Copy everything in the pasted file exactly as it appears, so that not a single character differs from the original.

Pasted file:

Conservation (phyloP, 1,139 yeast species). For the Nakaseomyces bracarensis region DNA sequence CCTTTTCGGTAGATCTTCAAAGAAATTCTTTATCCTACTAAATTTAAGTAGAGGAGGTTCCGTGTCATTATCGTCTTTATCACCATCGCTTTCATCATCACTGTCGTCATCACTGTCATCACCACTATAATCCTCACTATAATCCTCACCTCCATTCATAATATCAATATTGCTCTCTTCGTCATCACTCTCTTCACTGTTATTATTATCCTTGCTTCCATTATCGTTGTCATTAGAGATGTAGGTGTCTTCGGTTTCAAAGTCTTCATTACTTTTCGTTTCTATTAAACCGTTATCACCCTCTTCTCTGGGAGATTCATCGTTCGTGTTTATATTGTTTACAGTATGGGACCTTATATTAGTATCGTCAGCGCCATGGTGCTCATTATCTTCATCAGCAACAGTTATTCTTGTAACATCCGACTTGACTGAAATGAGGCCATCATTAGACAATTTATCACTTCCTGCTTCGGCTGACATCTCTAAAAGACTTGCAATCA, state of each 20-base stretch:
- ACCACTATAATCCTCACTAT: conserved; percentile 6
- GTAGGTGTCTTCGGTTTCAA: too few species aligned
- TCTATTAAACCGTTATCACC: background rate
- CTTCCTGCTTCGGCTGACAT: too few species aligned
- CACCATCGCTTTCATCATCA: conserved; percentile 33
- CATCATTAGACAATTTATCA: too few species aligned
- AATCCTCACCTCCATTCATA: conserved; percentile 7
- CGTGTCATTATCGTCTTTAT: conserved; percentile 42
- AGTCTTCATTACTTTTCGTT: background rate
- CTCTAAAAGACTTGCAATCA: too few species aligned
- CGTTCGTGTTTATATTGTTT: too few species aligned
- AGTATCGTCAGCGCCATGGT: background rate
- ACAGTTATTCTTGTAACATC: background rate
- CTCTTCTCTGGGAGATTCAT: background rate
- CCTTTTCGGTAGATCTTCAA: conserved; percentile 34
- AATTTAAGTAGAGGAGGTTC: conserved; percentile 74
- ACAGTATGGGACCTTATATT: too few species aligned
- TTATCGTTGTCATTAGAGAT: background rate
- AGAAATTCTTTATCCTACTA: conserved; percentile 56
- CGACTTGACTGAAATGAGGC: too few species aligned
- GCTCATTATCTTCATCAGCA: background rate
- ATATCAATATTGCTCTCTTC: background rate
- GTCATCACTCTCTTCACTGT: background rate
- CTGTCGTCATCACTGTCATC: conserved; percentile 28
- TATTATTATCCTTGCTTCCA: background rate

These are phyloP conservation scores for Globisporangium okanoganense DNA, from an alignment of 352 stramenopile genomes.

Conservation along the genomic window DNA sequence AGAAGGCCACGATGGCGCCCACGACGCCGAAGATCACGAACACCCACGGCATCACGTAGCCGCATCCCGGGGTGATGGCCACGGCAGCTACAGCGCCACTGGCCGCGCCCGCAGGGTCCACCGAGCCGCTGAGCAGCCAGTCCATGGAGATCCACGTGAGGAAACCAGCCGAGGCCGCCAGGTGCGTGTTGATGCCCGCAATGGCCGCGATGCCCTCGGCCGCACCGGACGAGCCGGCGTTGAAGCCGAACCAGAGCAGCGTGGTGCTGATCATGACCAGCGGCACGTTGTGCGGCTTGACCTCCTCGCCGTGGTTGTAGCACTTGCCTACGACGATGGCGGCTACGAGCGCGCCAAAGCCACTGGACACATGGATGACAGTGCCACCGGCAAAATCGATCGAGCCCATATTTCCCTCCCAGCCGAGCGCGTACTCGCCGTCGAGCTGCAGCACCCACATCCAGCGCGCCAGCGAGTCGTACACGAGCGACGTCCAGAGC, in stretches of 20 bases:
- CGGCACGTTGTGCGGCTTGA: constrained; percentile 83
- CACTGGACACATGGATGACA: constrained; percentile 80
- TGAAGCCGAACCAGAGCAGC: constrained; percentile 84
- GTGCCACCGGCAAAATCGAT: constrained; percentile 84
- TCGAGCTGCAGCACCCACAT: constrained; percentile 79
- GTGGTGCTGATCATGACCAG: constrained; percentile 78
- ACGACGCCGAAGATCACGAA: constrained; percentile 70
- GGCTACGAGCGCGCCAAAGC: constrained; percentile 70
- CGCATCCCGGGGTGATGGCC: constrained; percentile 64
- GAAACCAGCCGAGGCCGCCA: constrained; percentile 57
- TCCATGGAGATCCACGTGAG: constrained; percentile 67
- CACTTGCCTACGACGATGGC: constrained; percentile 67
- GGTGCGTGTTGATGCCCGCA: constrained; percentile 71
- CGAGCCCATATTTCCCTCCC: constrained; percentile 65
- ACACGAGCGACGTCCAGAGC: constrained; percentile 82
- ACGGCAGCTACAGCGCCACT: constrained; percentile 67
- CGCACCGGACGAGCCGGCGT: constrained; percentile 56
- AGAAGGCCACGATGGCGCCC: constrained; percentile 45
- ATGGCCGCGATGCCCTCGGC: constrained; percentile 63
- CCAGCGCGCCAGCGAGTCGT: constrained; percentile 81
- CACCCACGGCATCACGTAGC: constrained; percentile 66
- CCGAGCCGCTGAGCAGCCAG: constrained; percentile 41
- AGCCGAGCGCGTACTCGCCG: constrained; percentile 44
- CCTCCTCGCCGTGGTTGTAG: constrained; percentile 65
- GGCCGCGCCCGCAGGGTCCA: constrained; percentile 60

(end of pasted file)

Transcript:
Conservation (phyloP, 1,139 yeast species). For the Nakaseomyces bracarensis region DNA sequence CCTTTTCGGTAGATCTTCAAAGAAATTCTTTATCCTACTAAATTTAAGTAGAGGAGGTTCCGTGTCATTATCGTCTTTATCACCATCGCTTTCATCATCACTGTCGTCATCACTGTCATCACCACTATAATCCTCACTATAATCCTCACCTCCATTCATAATATCAATATTGCTCTCTTCGTCATCACTCTCTTCACTGTTATTATTATCCTTGCTTCCATTATCGTTGTCATTAGAGATGTAGGTGTCTTCGGTTTCAAAGTCTTCATTACTTTTCGTTTCTATTAAACCGTTATCACCCTCTTCTCTGGGAGATTCATCGTTCGTGTTTATATTGTTTACAGTATGGGACCTTATATTAGTATCGTCAGCGCCATGGTGCTCATTATCTTCATCAGCAACAGTTATTCTTGTAACATCCGACTTGACTGAAATGAGGCCATCATTAGACAATTTATCACTTCCTGCTTCGGCTGACATCTCTAAAAGACTTGCAATCA, state of each 20-base stretch:
- ACCACTATAATCCTCACTAT: conserved; percentile 6
- GTAGGTGTCTTCGGTTTCAA: too few species aligned
- TCTATTAAACCGTTATCACC: background rate
- CTTCCTGCTTCGGCTGACAT: too few species aligned
- CACCATCGCTTTCATCATCA: conserved; percentile 33
- CATCATTAGACAATTTATCA: too few species aligned
- AATCCTCACCTCCATTCATA: conserved; percentile 7
- CGTGTCATTATCGTCTTTAT: conserved; percentile 42
- AGTCTTCATTACTTTTCGTT: background rate
- CTCTAAAAGACTTGCAATCA: too few species aligned
- CGTTCGTGTTTATATTGTTT: too few species aligned
- AGTATCGTCAGCGCCATGGT: background rate
- ACAGTTATTCTTGTAACATC: background rate
- CTCTTCTCTGGGAGATTCAT: background rate
- CCTTTTCGGTAGATCTTCAA: conserved; percentile 34
- AATTTAAGTAGAGGAGGTTC: conserved; percentile 74
- ACAGTATGGGACCTTATATT: too few species aligned
- TTATCGTTGTCATTAGAGAT: background rate
- AGAAATTCTTTATCCTACTA: conserved; percentile 56
- CGACTTGACTGAAATGAGGC: too few species aligned
- GCTCATTATCTTCATCAGCA: background rate
- ATATCAATATTGCTCTCTTC: background rate
- GTCATCACTCTCTTCACTGT: background rate
- CTGTCGTCATCACTGTCATC: conserved; percentile 28
- TATTATTATCCTTGCTTCCA: background rate

These are phyloP conservation scores for Globisporangium okanoganense DNA, from an alignment of 352 stramenopile genomes.

Conservation along the genomic window DNA sequence AGAAGGCCACGATGGCGCCCACGACGCCGAAGATCACGAACACCCACGGCATCACGTAGCCGCATCCCGGGGTGATGGCCACGGCAGCTACAGCGCCACTGGCCGCGCCCGCAGGGTCCACCGAGCCGCTGAGCAGCCAGTCCATGGAGATCCACGTGAGGAAACCAGCCGAGGCCGCCAGGTGCGTGTTGATGCCCGCAATGGCCGCGATGCCCTCGGCCGCACCGGACGAGCCGGCGTTGAAGCCGAACCAGAGCAGCGTGGTGCTGATCATGACCAGCGGCACGTTGTGCGGCTTGACCTCCTCGCCGTGGTTGTAGCACTTGCCTACGACGATGGCGGCTACGAGCGCGCCAAAGCCACTGGACACATGGATGACAGTGCCACCGGCAAAATCGATCGAGCCCATATTTCCCTCCCAGCCGAGCGCGTACTCGCCGTCGAGCTGCAGCACCCACATCCAGCGCGCCAGCGAGTCGTACACGAGCGACGTCCAGAGC, in stretches of 20 bases:
- CGGCACGTTGTGCGGCTTGA: constrained; percentile 83
- CACTGGACACATGGATGACA: constrained; percentile 80
- TGAAGCCGAACCAGAGCAGC: constrained; percentile 84
- GTGCCACCGGCAAAATCGAT: constrained; percentile 84
- TCGAGCTGCAGCACCCACAT: constrained; percentile 79
- GTGGTGCTGATCATGACCAG: constrained; percentile 78
- ACGACGCCGAAGATCACGAA: constrained; percentile 70
- GGCTACGAGCGCGCCAAAGC: constrained; percentile 70
- CGCATCCCGGGGTGATGGCC: constrained; percentile 64
- GAAACCAGCCGAGGCCGCCA: constrained; percentile 57
- TCCATGGAGATCCACGTGAG: constrained; percentile 67
- CACTTGCCTACGACGATGGC: constrained; percentile 67
- GGTGCGTGTTGATGCCCGCA: constrained; percentile 71
- CGAGCCCATATTTCCCTCCC: constrained; percentile 65
- ACACGAGCGACGTCCAGAGC: constrained; percentile 82
- ACGGCAGCTACAGCGCCACT: constrained; percentile 67
- CGCACCGGACGAGCCGGCGT: constrained; percentile 56
- AGAAGGCCACGATGGCGCCC: constrained; percentile 45
- ATGGCCGCGATGCCCTCGGC: constrained; percentile 63
- CCAGCGCGCCAGCGAGTCGT: constrained; percentile 81
- CACCCACGGCATCACGTAGC: constrained; percentile 66
- CCGAGCCGCTGAGCAGCCAG: constrained; percentile 41
- AGCCGAGCGCGTACTCGCCG: constrained; percentile 44
- CCTCCTCGCCGTGGTTGTAG: constrained; percentile 65
- GGCCGCGCCCGCAGGGTCCA: constrained; percentile 60